The Ambassador indicated that he was very dubious about what might happen to the Viet Cong here in SVN if we took out the industrial targets in the Haiphong-Hanoi complexes. They have ample weapons and a base from which to recruit and supply themselves with food and other necessities. It is entirely possible that we would have forfeited the “hostage” which we hold in the North which provides a certain amount of security to some of our more sophisticated and complex installations here without markedly affecting the fight against the Viet Cong, at least in the short run. The basic problem was still the creation of a proper political atmosphere. He stated that he found the idea of a naval presence in Tourane and Cam Ranh Bay very attractive. This would provide feasible evidence of American strength for both [Page 253] the South Vietnamese and the North. The Secretary stated-that he would couple such a presence with intensified civic action projects to be launched in the immediate area to give the Vietnamese people an added stake in the American presence.

The Secretary raised the point of our intelligence operation and its apparent inadequacies here in the South. He finds it difficult to understand how VC forces of the strength of two battalions can literally “spring from the ground” and launch a coordinated attack without prior detection. Mr. De Silva stated that a great deal more can be done if present restrictions on the Cambodian and Laotian side of the border are removed. General Harkins feels that the key point is to obtain intelligence from the people who at the present time simply won’t provide information in certain areas either because they are terrorized or committed to the VC. These are the very areas in which, because of the geography and vegetation, the VC can move readily and stealthily. For example, in the lower Camau Peninsula, they can use the canals virtually without fear of detection.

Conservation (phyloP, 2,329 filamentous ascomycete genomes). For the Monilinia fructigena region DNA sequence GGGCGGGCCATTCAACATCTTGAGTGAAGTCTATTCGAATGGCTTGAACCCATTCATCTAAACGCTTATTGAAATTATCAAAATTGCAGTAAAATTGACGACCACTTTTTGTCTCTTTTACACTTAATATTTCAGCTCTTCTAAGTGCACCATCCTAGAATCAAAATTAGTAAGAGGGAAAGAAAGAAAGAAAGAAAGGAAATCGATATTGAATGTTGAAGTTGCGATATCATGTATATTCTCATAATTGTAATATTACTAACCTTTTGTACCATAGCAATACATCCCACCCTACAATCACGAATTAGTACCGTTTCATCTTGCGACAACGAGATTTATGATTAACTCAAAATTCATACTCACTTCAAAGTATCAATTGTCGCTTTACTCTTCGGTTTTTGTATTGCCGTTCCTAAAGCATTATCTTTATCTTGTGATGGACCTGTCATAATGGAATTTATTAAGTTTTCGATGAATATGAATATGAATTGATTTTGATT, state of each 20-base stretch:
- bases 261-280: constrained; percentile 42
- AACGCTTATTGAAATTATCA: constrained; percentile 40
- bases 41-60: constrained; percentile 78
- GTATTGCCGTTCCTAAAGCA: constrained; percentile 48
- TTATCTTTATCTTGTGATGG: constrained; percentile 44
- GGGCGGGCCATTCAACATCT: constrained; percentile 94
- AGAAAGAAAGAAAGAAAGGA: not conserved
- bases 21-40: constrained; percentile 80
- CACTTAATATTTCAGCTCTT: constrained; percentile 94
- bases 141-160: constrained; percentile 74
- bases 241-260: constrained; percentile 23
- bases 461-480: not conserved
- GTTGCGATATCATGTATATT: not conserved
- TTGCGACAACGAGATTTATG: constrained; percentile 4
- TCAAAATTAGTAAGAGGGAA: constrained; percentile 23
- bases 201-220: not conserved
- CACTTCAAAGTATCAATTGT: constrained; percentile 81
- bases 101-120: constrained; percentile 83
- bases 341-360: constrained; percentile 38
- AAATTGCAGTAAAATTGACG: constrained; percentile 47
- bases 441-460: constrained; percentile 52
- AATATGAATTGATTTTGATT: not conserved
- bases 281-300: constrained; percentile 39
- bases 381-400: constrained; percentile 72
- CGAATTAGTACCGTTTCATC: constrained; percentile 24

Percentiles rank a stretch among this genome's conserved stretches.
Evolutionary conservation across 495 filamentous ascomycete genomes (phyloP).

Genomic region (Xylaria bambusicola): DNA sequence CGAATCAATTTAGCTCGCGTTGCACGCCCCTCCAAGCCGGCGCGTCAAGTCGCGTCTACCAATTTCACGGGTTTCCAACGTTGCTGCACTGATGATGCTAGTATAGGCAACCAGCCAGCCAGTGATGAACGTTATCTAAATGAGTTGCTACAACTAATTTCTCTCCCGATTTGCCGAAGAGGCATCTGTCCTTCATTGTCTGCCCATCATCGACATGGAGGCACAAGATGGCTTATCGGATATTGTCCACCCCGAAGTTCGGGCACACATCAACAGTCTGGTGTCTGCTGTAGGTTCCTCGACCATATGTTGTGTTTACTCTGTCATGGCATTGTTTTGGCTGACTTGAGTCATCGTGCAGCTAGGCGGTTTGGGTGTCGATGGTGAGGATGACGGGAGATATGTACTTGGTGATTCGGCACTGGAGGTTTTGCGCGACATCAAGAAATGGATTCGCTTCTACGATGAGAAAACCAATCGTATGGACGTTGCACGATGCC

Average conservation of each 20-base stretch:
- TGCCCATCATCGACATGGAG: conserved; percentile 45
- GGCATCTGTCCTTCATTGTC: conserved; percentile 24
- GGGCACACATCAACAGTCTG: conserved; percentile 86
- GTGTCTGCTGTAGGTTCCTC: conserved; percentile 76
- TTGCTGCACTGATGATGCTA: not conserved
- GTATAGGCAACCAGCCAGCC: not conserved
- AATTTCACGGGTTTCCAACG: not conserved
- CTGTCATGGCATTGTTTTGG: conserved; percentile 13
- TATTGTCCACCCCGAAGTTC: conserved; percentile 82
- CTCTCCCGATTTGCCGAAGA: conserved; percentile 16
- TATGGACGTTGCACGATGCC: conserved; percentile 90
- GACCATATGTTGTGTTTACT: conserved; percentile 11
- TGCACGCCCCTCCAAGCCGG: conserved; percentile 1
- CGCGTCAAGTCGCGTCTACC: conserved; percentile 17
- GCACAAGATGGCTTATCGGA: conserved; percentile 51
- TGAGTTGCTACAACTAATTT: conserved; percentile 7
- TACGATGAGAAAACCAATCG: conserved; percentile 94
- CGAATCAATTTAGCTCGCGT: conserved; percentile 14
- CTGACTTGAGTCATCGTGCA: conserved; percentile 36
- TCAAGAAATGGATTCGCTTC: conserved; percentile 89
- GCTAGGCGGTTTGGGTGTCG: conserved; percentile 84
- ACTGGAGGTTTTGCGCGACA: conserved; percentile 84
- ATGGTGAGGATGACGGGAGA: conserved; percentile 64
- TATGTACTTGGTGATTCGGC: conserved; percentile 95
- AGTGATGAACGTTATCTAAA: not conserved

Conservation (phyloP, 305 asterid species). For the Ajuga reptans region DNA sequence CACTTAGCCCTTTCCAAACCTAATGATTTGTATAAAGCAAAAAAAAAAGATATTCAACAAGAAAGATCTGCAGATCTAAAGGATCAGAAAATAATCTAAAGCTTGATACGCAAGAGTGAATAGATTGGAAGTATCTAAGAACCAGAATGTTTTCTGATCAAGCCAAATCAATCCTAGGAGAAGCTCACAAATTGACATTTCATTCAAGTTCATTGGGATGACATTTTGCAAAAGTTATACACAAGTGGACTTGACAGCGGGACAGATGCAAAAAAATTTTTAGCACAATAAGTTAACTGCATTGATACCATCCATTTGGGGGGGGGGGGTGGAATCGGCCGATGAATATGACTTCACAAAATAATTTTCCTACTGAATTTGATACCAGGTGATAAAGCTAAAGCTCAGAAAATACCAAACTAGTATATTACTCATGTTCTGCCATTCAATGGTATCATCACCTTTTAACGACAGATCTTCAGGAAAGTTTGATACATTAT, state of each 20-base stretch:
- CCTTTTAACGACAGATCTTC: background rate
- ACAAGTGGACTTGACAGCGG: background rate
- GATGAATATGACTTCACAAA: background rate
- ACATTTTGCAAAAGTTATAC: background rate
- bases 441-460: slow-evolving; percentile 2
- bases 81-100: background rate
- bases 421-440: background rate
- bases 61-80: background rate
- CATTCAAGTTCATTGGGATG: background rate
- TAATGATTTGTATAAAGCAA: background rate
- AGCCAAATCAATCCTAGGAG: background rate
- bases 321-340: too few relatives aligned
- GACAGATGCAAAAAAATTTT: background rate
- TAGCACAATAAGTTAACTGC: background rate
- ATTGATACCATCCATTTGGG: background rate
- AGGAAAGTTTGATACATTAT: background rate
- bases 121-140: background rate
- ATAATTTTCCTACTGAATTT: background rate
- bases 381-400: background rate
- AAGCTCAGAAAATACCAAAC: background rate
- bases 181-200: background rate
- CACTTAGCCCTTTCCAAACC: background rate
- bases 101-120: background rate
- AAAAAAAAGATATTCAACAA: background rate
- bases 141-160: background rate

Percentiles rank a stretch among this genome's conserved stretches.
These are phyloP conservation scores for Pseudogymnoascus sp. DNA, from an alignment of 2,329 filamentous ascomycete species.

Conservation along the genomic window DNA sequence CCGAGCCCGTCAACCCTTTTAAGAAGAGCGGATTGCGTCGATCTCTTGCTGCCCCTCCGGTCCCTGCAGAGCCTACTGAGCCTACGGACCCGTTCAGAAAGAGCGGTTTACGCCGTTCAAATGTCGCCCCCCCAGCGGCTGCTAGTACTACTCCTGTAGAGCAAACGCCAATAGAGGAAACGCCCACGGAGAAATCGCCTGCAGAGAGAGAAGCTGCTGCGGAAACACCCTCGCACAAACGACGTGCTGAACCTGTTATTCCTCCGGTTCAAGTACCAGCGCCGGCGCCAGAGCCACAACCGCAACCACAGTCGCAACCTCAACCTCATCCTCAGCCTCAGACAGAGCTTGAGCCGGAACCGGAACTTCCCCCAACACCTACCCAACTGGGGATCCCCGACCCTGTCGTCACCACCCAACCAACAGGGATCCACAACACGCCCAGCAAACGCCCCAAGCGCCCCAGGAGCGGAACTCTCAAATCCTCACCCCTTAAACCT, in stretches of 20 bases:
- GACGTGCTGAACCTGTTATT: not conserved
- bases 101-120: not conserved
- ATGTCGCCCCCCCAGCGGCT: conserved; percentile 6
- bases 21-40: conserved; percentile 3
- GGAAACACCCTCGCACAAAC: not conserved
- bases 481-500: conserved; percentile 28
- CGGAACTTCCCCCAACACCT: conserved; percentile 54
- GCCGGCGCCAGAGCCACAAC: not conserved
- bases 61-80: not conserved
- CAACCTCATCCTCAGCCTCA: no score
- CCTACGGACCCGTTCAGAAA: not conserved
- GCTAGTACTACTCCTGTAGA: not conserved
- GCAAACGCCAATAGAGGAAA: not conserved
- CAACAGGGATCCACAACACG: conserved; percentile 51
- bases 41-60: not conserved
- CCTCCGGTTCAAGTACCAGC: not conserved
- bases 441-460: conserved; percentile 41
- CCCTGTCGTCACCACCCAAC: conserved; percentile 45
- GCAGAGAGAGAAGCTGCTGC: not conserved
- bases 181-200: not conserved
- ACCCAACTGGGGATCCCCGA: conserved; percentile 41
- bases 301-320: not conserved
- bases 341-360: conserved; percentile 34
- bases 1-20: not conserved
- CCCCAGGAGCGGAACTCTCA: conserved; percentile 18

The Secretary indicated that we should go ahead with our plans to use a Canadian as intermediary and begin the groundwork now to obtain such a man and station him here.

  1. Source: Johnson Library, National Security File, Vietnam Country Series, Vol. IX, Memos. Top Secret. Drafted by John M. Dunn, Special Assistant to the Director of USOM in Saigon.
  2. Document 108.
  3. See footnote 2, Document 4.
  4. See footnote 9, Document 102.